will protect the rights of majority shareholders. Anytime if minority
shareholders denies to cooperate with the company's majority shareholder.
Whereas Tag along rights are given and benefited to minority shareholders. So
basically when the promoter/majority shareholder decides to sell its shares to
new investors then shares of minority shareholders get tag along. Tag along
rights binds the selling shareholders to sell their shares on same terms and
conditions. The attempt to buy shares is invalid if tag along procedure is not
followed and further it cannot be registered.
If the majority
shareholders want to sell its shares to incoming investors in that case it will
have to take the consent of minority shareholders also and with the tag along
rights the rights of minority shareholders is easily tag along with the other
- Termination/exit Rights
This shareholders' agreement clause deals with what happens when a shareholder
leaves the Company under different circumstances. Upon achieving important
milestones, the founders tend to offer buy out or the investors wish to exit
from the business. If such milestones are predefined, this clause provides the
manner of exit by the investors or even for the founders. Often, the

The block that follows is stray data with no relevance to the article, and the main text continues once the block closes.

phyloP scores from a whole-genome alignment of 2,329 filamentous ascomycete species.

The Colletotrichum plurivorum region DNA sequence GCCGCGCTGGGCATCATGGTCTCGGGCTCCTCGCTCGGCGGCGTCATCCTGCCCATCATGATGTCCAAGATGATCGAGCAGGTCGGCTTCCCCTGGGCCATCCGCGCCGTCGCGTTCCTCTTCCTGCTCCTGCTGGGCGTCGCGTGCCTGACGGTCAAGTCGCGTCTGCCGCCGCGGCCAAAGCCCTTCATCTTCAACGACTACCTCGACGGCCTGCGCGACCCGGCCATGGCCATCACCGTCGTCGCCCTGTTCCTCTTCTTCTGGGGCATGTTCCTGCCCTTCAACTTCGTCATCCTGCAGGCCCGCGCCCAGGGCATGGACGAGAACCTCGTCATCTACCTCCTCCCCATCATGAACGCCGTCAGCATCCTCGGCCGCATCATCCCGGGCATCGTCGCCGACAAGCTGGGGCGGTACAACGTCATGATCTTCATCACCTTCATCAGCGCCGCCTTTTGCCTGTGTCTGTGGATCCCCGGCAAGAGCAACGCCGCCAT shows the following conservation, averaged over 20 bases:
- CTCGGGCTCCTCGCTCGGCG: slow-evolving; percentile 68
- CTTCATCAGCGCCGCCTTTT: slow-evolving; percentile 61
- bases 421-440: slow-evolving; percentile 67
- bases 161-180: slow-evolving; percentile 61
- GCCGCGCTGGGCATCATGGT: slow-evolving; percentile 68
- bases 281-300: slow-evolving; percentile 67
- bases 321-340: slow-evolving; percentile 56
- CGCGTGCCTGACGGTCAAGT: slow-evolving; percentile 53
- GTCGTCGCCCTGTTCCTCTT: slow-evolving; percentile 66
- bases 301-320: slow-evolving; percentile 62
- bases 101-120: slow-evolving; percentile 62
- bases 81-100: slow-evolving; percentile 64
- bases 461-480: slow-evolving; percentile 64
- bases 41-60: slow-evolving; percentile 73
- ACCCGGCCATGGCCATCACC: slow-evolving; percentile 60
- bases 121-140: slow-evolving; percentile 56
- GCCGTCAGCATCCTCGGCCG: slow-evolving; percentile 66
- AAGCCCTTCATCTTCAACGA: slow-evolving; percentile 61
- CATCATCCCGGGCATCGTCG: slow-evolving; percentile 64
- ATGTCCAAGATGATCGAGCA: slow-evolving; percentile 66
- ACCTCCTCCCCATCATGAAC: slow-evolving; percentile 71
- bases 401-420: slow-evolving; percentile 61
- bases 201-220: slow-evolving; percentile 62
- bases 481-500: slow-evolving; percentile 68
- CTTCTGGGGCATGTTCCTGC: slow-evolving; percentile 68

shareholders take exit at fair value or with guaranteed premium on the
Often referred as bad leavers, are the shareholders who breach the material
obligation, or do not achieve important milestones set out in the agreement
initially. The parties may have this clause tailor-made based on the material
obligations on each party. The defaulting party has to generally offer the
shares to Company or other existing shareholders at discounted price.
- Buy out Rights
This is the most important clause under shareholder agreement it means that when
shareholder is incompetent due to certain reasons such as death, disability,
marital dissolution or bankruptcy then the company has a right to buy back the
shares of the existing shareholder. Under this clause it comes "expulsion"
clause where the shareholder can expel any undesirable shareholder and buy
- Right of first refusal:
This clause under the shareholder agreement talks